Immediately, Greenard braced for a split flow zone run play for Henry as his technique taught him but Swaim pulled up as Tannehill pulled the ball back in to prepare for a play action pass.
Greenard quickly recognized the trap pass protection and knew he had a one-on-one with Swaim. Immediately, he shot into Swaim standing him straight up and down.
Then, Greenard knocked Swaim on his wallet a few yards away and was able to get into Tannehill's face, forcing a throw a split second before the Titan quarterback was ultimately ready. He had a receiver open, but the pressure Greenard produced disrupted what would eventually be an incompletion.
The former Florida Gator star stood out to me when studying him in college because of his repertoire of pass rush moves, but that burst/explosion into, and through, Swaim showed that he has the requisite violence and power to be a diverse pass rusher from out on the edge. That's sorely needed in 2021 for this Texans defense.
Omenihu has been a definite asset rushing the passer in his first two seasons and was a major factor in that "fast time to the quarterback" stat that I mentioned earlier. What makes Charles intriguing for Pass Rush 2021 is the litany of pass rush maneuvers he employs from different locations all over the field. Case in point was also in week 17 against the Titans.
Omenihu was lined up in a three technique, with a two way go (could rush inside or outside), against Titans right guard Nate Davis. This was a third down play and a definite throwing situation.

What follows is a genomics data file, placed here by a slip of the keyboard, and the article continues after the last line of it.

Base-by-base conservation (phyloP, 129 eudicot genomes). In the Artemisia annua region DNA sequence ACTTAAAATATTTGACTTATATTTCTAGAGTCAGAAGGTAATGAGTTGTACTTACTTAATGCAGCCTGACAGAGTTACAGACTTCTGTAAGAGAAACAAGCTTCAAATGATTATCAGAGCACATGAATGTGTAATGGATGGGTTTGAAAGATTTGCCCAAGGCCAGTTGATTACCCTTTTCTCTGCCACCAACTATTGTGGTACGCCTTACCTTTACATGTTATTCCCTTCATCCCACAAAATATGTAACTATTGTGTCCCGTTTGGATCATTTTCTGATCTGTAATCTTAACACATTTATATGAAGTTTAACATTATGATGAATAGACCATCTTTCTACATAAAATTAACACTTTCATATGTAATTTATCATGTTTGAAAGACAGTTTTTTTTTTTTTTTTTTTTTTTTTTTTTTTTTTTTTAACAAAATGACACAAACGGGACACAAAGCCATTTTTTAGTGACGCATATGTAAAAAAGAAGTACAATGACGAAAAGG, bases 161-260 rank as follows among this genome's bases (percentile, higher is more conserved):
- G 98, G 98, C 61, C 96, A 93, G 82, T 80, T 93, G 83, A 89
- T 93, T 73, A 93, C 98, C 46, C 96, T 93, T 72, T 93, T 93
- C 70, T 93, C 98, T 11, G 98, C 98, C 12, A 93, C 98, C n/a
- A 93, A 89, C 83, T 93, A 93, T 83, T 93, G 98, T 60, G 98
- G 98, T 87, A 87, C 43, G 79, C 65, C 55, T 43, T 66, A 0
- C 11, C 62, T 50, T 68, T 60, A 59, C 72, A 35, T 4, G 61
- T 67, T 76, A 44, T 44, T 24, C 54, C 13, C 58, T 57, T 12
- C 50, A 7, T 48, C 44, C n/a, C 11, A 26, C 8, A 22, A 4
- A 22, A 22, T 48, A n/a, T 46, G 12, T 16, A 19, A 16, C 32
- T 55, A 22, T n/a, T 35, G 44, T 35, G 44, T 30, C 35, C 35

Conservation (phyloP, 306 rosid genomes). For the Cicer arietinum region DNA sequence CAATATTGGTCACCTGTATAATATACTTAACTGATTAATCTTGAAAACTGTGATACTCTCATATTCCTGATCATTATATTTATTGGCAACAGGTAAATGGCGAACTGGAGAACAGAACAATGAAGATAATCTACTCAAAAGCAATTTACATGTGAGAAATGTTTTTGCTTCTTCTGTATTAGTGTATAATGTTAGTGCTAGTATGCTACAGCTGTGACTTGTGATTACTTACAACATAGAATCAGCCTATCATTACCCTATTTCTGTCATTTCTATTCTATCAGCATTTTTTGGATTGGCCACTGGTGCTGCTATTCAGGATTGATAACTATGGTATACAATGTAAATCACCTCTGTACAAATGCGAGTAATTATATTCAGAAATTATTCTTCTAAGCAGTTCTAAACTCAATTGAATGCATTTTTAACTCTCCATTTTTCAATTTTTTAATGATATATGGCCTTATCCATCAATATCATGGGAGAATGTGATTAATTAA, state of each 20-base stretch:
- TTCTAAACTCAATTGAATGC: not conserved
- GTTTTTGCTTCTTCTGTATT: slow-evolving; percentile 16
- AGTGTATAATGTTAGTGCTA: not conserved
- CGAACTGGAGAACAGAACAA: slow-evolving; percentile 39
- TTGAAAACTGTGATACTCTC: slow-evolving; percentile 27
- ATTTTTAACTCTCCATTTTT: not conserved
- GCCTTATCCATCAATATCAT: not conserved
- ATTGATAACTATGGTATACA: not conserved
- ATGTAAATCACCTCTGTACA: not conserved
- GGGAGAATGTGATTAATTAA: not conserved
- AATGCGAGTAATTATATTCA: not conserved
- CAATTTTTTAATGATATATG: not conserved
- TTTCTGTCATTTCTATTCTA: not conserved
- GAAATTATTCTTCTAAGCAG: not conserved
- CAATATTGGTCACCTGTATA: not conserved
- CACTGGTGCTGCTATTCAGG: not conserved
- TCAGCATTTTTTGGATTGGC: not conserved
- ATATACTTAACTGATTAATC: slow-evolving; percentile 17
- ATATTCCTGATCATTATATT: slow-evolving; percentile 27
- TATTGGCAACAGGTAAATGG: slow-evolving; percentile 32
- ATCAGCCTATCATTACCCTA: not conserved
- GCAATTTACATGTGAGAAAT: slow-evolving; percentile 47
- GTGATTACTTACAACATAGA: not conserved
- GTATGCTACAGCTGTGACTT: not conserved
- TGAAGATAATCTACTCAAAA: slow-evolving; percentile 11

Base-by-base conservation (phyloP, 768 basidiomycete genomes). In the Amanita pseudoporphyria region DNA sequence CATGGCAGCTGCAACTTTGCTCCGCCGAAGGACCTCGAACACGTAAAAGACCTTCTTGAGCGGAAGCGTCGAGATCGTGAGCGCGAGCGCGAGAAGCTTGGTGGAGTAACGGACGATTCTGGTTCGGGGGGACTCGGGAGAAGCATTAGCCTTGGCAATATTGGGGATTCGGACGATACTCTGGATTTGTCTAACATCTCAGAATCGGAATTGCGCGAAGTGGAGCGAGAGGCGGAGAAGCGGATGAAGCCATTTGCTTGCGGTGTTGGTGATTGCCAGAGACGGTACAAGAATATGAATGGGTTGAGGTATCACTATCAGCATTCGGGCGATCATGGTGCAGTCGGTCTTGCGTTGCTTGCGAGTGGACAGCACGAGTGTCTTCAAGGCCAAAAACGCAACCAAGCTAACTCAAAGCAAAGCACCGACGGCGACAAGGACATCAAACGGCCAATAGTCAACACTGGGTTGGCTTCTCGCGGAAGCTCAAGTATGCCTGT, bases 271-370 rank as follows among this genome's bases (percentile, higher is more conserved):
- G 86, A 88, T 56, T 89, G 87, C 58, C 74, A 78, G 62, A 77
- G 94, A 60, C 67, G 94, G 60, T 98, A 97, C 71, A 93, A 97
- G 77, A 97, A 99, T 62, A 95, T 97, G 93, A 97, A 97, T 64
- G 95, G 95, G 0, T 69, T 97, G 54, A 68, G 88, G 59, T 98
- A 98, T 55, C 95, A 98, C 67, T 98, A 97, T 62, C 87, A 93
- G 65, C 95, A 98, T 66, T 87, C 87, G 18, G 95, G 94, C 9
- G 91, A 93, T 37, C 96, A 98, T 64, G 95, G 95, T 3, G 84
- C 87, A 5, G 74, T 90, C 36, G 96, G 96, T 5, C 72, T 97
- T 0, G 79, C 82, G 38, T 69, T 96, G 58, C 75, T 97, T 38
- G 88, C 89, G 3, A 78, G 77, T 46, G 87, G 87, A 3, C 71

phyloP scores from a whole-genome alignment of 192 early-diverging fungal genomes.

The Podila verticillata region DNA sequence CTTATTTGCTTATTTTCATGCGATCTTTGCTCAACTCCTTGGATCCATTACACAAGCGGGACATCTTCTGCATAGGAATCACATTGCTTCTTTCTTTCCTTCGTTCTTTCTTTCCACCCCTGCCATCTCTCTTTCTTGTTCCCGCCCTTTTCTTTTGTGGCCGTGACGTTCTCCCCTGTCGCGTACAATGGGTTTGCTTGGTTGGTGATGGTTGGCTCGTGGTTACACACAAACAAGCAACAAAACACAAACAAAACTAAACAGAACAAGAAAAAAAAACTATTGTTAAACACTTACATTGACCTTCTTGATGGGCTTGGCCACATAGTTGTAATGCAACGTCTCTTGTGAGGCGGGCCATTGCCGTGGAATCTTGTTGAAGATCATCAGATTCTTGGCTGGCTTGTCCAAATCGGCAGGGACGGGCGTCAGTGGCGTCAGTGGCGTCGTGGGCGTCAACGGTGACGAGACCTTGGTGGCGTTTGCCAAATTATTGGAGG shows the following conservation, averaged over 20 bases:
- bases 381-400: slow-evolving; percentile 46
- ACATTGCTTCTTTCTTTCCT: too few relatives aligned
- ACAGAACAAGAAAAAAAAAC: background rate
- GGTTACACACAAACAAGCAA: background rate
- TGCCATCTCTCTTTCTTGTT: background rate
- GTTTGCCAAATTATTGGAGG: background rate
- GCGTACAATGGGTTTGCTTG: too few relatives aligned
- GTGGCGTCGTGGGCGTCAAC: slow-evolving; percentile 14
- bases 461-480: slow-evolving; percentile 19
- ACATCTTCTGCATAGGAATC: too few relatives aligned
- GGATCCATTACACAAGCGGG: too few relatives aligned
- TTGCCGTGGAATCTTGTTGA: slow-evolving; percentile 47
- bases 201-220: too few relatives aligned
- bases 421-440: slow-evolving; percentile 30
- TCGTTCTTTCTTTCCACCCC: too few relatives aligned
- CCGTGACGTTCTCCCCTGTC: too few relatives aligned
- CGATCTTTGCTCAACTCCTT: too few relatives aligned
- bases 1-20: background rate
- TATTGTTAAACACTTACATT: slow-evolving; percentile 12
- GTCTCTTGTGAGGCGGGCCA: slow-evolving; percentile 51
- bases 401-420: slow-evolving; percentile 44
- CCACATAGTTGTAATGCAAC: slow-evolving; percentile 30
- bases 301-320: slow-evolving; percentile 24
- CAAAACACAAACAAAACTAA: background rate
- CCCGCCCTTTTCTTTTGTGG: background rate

On the snap, Omenihu immediately shot his right arm/hand into the V of the neck of Davis.
What Omenihu has over every other rusher in the AFC South, and, honestly, elsewhere, is length. At the 2019 NFL Combine, he measured 36-inch arms, the longest in his draft class and at the top of nearly every other draft class too. Furthermore, he's also learned how to utilize that length to maximize separation and this was a perfect example of that. As he stuck that arm/hand on Davis, he extended with that long arm move and it was clear that Davis was in trouble at this point. Once Charles gets that separation, he's more than likely getting a clear to the quarterback.
It's what he did next, though, that showed how far he's come as a skilled pass rusher. He knew that Davis would try to get that long arm to come down; that forced Davis to lean forward to work on Omenihu's long arm. Then, Omenihu dropped that arm down with Davis leaning on him, slipping it right underneath the Titan guard's outside arm.
He ripped through and past Davis on his way to Tannehill. Charles hit Tannehill just as he threw the ball. Yet, the Titans quarterback was able to complete the pass but not without wearing Omenihu as a new shirt as he threw it.
Pass rush 2021 is a collective effort from a number of different players up and down the line of scrimmage, but two former Texans draft picks will play a significant role in generating an even better mark than 2.49 seconds to pressure.